Act III: A Pale Nation Sleeps In Misery:
The ending part of the album, with all the tracks being different and excellent in their own way. From the opening drumming and keyboard strings, the piano and the vocals performed by Matt Talbot, The First Days Of Spring is a gem with style and substance. The piano is very soothing, and the very mellow drumming only adds to the piano. Matt Talbot plays both guitars and bass, and Drums are performed by Jim Kelly, giving Daniel Talbot a break for a while. A very soothing chorus only adds vocals repeating "Just Before The First Days Of Spring". A simply great song. Liar features Our Lady Peace's Raine Maide, in a croaky voiced role, something he's no stranger to. The piano is very creepy sounding, and the song changes at about one minute, complete with theatrical styled vocal styles, and an electric guitar. Some very nice lyrics are included in the song. At a short 3:45, the song is over too fast. Life Is A Dead Scene may sound like a very disturbing song, but it really isn't. It has some dark elements, such as Todd Kerns' vocals (low and mellow), and the first profanity, but the song isn't really all that dark, at least not as dark as some other tracks on the cd. Mid way through the song, drums come in with a spellbinding effect to the song. It turns into a very relaxing peice. A chorus comes in, with a some lower chords, and Todd sounding like Axl Rose, weirdly enough. Taking up 8:00 minutes of the cd, Our Final Hymn is breath taking, with Jimmy Gnecco providing vocals. As the piano comes in after about 1:20 of silence, the song begins to take form into a very stunning piece. As the second, harmonizing voice enters, harps come in, and the song becomes a very brilliantly soothing piece, after a whole album of sadness. The musical part is arguably the finest part of act III, as it has a howling, slow, trudging piano and a very distinctive but faint guitar. The perfect ending for a brilliant album.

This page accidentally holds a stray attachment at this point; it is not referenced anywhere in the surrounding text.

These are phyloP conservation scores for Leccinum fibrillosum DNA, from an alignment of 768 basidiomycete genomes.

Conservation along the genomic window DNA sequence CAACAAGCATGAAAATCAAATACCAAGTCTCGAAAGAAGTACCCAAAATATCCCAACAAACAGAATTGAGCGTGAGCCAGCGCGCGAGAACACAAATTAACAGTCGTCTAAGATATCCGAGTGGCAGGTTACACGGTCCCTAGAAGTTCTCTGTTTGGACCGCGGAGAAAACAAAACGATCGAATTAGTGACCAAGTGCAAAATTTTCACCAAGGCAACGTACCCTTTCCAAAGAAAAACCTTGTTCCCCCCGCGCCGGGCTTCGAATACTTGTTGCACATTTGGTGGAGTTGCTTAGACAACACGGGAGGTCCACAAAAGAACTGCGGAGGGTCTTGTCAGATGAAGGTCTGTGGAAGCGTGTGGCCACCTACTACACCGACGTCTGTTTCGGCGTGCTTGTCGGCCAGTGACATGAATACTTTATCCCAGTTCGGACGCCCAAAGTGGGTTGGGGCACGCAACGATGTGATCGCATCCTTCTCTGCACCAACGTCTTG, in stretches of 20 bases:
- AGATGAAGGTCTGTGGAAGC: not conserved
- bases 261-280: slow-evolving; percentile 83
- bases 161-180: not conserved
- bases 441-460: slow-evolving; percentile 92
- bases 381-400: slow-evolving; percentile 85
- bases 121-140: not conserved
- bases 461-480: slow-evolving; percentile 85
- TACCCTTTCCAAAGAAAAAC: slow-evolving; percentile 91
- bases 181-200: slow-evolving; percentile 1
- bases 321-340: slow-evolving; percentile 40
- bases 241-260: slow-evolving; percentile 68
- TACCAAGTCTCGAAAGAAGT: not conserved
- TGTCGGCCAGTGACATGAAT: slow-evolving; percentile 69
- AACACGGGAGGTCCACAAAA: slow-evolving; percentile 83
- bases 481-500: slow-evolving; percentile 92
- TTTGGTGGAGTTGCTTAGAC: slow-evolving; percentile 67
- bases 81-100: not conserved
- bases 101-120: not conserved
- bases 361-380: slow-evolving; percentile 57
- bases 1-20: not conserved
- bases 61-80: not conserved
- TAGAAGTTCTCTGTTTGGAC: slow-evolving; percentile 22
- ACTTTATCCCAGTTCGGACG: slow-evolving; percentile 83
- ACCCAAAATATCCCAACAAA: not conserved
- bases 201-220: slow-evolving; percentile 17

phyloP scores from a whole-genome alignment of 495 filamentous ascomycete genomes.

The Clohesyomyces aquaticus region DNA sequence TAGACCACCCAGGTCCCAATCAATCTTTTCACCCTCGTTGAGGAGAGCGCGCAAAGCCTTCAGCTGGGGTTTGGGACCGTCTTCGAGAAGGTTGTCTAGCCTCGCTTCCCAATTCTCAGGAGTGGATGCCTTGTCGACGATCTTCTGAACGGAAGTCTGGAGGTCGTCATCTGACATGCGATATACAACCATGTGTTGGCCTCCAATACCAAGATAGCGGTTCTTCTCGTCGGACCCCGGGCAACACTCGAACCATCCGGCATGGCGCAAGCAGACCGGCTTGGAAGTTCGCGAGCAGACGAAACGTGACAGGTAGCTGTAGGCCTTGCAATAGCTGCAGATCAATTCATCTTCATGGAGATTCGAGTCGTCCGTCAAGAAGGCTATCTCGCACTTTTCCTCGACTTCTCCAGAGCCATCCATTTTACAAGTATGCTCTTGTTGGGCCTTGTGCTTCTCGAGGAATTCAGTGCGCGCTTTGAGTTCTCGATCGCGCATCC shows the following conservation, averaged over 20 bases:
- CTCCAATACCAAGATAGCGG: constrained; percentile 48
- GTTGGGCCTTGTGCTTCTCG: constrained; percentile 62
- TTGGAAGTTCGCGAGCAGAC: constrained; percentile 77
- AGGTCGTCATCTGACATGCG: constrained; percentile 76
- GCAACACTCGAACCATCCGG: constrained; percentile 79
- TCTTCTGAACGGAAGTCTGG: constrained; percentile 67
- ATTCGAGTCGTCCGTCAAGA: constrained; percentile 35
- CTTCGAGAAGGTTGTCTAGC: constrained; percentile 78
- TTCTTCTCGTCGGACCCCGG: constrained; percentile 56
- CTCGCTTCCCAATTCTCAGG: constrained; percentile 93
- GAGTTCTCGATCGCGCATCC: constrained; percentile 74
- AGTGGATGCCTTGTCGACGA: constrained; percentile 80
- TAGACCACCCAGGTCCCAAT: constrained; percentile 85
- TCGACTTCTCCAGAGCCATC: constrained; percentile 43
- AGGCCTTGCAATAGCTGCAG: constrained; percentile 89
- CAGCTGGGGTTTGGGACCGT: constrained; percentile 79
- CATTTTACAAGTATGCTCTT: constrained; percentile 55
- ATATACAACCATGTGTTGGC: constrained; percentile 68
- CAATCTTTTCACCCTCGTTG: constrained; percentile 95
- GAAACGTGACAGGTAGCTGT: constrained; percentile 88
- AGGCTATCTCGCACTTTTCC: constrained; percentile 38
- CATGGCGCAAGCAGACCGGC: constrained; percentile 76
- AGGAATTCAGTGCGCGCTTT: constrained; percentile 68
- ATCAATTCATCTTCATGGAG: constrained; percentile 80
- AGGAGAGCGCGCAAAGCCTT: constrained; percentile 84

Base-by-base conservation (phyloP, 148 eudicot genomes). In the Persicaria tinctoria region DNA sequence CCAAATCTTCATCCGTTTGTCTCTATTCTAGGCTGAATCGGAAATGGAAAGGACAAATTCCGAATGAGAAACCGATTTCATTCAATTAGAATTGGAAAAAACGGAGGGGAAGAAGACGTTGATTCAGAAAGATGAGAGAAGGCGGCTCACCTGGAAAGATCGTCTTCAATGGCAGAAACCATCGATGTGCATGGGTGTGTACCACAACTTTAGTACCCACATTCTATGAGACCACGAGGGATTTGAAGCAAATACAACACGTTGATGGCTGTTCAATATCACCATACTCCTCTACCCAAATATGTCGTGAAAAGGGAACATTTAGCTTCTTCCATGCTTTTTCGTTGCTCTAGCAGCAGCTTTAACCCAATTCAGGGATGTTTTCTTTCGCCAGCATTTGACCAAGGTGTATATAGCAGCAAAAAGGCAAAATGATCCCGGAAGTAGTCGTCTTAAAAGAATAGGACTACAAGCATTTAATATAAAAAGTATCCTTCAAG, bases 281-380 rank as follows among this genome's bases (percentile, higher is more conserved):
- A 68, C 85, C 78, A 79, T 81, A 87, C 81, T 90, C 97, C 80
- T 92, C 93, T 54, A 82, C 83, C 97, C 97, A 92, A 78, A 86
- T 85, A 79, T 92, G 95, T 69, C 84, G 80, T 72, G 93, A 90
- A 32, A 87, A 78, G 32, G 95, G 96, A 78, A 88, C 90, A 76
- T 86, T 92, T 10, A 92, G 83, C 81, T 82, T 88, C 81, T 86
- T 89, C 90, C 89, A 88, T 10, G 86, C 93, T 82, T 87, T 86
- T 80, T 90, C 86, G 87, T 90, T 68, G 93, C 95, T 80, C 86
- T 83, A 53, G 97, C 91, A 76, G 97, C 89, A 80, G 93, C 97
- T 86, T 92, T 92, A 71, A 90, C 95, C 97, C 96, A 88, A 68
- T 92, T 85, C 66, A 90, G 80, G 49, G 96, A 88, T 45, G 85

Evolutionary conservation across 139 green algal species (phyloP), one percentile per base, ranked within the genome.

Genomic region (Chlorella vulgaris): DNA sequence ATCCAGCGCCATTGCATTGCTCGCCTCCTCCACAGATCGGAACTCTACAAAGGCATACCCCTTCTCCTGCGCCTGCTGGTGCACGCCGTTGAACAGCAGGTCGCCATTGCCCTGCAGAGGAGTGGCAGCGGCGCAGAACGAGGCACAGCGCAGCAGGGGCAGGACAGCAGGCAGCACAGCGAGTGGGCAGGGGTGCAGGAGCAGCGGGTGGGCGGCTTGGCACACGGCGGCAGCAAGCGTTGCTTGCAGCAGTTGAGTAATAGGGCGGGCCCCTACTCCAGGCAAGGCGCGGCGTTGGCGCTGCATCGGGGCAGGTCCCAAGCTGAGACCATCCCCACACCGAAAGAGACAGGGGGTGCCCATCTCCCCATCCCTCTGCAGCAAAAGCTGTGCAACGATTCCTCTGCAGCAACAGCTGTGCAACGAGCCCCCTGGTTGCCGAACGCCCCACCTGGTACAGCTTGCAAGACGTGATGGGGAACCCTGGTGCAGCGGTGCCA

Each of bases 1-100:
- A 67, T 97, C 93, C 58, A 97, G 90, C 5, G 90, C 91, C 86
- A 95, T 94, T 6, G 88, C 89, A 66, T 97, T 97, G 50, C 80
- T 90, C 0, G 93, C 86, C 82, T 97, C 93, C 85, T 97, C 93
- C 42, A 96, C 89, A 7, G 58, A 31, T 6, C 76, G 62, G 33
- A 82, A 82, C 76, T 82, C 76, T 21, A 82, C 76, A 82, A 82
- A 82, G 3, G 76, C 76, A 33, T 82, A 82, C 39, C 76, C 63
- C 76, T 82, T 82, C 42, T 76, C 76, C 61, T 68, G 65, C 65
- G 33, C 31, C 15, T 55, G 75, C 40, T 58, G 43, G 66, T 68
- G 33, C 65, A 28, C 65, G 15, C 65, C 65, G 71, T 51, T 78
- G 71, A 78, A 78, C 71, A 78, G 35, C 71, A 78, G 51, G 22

This album is the follow up to The Arcade Fire's brilliant Funeral. It has as much genius packed into one song that some artists can barely fit into a whole album. Every song has something new to offer, but the highlight is The Grace, the beautiful ballad with Dallas Green.
That's all for now. Thanks for reading.